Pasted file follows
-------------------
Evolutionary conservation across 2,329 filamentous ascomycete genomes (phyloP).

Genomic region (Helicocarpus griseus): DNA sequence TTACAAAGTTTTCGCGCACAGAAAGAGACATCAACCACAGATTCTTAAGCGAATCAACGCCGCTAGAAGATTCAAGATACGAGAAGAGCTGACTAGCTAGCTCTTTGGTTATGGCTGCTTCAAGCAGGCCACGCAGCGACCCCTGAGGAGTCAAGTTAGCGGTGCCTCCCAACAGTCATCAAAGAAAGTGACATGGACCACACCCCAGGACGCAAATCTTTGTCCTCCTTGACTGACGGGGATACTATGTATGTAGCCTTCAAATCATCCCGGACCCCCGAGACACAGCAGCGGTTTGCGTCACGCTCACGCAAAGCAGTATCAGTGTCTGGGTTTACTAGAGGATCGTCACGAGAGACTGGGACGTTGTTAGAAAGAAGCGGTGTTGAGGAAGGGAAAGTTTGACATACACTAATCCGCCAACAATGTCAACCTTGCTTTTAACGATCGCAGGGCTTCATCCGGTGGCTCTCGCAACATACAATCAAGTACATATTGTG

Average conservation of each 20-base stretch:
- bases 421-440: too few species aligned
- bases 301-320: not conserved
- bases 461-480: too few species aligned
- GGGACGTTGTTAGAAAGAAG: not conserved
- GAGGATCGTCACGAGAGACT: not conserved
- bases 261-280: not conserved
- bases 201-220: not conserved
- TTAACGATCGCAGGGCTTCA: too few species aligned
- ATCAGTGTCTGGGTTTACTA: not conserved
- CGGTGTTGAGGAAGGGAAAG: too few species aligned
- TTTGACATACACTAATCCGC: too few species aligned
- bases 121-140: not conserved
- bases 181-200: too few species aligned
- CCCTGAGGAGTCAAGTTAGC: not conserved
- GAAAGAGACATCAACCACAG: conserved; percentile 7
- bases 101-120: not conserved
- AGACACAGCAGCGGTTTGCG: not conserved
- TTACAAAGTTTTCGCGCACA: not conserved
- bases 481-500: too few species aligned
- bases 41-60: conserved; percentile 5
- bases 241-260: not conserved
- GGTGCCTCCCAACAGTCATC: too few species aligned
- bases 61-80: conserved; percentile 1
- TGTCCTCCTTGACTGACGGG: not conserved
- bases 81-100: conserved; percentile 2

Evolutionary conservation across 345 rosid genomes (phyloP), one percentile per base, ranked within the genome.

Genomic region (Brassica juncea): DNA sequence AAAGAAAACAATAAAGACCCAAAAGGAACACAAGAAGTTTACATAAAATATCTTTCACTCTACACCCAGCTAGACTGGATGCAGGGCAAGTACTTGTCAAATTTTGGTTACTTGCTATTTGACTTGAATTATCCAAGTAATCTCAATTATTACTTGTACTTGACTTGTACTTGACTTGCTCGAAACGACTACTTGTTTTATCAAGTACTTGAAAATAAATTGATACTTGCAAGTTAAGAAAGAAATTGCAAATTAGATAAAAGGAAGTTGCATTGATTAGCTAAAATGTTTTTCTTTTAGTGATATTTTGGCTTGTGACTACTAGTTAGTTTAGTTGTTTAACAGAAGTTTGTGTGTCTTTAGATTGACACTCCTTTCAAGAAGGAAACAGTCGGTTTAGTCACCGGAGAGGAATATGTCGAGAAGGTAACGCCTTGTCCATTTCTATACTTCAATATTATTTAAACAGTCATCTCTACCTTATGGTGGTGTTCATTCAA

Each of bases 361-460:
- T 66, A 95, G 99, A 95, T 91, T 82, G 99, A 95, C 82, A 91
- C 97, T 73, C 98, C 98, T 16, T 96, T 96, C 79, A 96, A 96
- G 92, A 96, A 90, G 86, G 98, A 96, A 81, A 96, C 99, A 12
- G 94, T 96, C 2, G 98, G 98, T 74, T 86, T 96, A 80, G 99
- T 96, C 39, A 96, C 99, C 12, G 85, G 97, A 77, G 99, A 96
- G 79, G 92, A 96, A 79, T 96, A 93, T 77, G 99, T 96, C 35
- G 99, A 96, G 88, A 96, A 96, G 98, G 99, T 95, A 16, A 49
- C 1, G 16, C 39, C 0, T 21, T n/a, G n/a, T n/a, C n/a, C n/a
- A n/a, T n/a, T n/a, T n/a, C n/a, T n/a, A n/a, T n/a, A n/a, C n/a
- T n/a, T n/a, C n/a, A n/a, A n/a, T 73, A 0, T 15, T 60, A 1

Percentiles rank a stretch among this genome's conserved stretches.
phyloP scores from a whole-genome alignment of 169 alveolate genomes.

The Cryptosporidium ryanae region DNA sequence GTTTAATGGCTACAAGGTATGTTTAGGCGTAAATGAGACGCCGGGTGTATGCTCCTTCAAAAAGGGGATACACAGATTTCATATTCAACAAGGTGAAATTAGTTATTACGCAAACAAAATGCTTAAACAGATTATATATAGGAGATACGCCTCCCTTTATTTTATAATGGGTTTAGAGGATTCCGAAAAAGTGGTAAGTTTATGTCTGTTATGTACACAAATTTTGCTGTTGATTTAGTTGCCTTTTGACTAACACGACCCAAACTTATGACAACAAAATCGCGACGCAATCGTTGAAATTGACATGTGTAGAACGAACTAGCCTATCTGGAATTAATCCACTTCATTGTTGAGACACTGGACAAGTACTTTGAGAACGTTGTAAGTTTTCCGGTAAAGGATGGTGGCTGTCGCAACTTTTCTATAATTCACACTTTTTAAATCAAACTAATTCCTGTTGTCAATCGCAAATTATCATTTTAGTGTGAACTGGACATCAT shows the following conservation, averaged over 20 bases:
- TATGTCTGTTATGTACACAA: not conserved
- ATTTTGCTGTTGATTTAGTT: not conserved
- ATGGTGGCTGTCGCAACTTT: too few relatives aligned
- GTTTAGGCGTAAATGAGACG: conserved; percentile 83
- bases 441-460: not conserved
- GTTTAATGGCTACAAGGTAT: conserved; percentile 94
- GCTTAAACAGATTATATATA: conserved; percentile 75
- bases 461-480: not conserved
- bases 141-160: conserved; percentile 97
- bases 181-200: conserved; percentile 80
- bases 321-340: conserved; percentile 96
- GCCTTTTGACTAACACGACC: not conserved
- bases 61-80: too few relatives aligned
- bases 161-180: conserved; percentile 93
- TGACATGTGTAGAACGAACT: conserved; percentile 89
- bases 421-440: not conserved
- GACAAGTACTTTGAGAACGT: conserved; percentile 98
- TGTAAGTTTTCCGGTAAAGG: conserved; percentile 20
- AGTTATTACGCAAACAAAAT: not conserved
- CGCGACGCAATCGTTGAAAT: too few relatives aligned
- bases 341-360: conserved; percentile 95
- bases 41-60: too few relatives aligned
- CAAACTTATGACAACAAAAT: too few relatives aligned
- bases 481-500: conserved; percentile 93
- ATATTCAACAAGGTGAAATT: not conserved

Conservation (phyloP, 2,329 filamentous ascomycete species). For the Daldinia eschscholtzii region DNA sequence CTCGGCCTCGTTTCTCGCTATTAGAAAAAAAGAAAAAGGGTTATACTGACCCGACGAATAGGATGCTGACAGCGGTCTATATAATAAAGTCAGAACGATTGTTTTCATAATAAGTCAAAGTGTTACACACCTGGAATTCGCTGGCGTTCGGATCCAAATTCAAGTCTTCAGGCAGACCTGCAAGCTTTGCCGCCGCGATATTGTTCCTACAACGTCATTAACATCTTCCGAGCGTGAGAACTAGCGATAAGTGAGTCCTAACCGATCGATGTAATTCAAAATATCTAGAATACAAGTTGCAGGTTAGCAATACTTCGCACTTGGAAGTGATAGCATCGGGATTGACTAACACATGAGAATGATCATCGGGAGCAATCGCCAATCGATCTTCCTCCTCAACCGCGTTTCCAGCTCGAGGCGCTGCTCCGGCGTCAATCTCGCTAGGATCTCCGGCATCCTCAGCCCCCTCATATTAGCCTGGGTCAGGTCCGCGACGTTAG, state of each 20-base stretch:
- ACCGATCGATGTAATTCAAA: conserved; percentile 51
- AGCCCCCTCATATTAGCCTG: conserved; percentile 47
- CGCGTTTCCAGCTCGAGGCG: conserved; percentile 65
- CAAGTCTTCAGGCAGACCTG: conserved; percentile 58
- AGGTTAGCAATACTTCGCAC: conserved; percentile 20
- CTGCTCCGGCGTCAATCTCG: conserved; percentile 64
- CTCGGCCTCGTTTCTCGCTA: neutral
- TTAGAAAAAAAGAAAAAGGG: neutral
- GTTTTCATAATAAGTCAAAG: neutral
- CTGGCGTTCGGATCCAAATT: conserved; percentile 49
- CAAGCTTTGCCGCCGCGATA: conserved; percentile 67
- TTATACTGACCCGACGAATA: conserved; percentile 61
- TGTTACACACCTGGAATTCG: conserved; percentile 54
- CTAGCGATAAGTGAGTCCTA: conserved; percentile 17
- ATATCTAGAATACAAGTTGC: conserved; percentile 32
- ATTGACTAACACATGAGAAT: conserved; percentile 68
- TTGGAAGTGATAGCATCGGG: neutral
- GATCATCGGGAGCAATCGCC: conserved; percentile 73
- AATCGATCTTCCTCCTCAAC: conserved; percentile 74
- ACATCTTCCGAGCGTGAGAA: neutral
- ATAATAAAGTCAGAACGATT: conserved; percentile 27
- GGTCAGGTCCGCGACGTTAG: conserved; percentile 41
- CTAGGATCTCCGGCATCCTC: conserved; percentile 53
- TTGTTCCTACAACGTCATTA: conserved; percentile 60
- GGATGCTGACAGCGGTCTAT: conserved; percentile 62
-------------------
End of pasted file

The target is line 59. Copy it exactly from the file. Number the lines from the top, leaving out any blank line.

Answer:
- TGACATGTGTAGAACGAACT: conserved; percentile 89